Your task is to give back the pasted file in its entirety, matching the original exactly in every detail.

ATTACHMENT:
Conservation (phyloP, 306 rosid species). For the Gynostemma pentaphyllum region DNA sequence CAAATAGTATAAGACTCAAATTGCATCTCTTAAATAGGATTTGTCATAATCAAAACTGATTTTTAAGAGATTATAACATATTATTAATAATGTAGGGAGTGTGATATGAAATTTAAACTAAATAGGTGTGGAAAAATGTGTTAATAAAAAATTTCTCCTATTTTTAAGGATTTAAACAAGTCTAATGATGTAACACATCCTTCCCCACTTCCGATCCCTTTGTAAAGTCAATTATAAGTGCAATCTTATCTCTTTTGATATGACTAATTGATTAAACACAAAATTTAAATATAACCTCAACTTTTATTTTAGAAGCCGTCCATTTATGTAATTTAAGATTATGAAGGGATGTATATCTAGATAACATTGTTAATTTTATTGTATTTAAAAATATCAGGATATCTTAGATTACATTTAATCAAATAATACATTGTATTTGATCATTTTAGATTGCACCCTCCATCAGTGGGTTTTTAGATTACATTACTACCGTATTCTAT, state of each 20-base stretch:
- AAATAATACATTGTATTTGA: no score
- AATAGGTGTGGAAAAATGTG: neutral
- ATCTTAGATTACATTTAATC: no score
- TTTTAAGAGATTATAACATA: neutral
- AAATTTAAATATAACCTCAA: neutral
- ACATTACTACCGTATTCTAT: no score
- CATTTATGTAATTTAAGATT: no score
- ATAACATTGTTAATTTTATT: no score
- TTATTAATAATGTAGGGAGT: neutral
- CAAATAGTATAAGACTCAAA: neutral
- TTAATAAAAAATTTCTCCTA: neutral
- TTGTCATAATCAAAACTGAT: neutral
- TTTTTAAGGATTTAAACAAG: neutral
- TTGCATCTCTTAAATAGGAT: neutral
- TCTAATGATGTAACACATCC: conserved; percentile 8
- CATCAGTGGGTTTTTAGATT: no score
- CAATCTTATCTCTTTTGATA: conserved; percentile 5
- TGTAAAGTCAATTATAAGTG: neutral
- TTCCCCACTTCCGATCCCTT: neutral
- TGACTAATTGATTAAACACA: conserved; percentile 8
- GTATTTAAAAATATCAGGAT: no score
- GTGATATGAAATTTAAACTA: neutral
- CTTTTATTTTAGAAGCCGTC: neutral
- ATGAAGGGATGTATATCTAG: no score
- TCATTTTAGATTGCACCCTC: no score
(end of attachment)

Conservation (phyloP, 306 rosid species). For the Gynostemma pentaphyllum region DNA sequence CAAATAGTATAAGACTCAAATTGCATCTCTTAAATAGGATTTGTCATAATCAAAACTGATTTTTAAGAGATTATAACATATTATTAATAATGTAGGGAGTGTGATATGAAATTTAAACTAAATAGGTGTGGAAAAATGTGTTAATAAAAAATTTCTCCTATTTTTAAGGATTTAAACAAGTCTAATGATGTAACACATCCTTCCCCACTTCCGATCCCTTTGTAAAGTCAATTATAAGTGCAATCTTATCTCTTTTGATATGACTAATTGATTAAACACAAAATTTAAATATAACCTCAACTTTTATTTTAGAAGCCGTCCATTTATGTAATTTAAGATTATGAAGGGATGTATATCTAGATAACATTGTTAATTTTATTGTATTTAAAAATATCAGGATATCTTAGATTACATTTAATCAAATAATACATTGTATTTGATCATTTTAGATTGCACCCTCCATCAGTGGGTTTTTAGATTACATTACTACCGTATTCTAT, state of each 20-base stretch:
- AAATAATACATTGTATTTGA: no score
- AATAGGTGTGGAAAAATGTG: neutral
- ATCTTAGATTACATTTAATC: no score
- TTTTAAGAGATTATAACATA: neutral
- AAATTTAAATATAACCTCAA: neutral
- ACATTACTACCGTATTCTAT: no score
- CATTTATGTAATTTAAGATT: no score
- ATAACATTGTTAATTTTATT: no score
- TTATTAATAATGTAGGGAGT: neutral
- CAAATAGTATAAGACTCAAA: neutral
- TTAATAAAAAATTTCTCCTA: neutral
- TTGTCATAATCAAAACTGAT: neutral
- TTTTTAAGGATTTAAACAAG: neutral
- TTGCATCTCTTAAATAGGAT: neutral
- TCTAATGATGTAACACATCC: conserved; percentile 8
- CATCAGTGGGTTTTTAGATT: no score
- CAATCTTATCTCTTTTGATA: conserved; percentile 5
- TGTAAAGTCAATTATAAGTG: neutral
- TTCCCCACTTCCGATCCCTT: neutral
- TGACTAATTGATTAAACACA: conserved; percentile 8
- GTATTTAAAAATATCAGGAT: no score
- GTGATATGAAATTTAAACTA: neutral
- CTTTTATTTTAGAAGCCGTC: neutral
- ATGAAGGGATGTATATCTAG: no score
- TCATTTTAGATTGCACCCTC: no score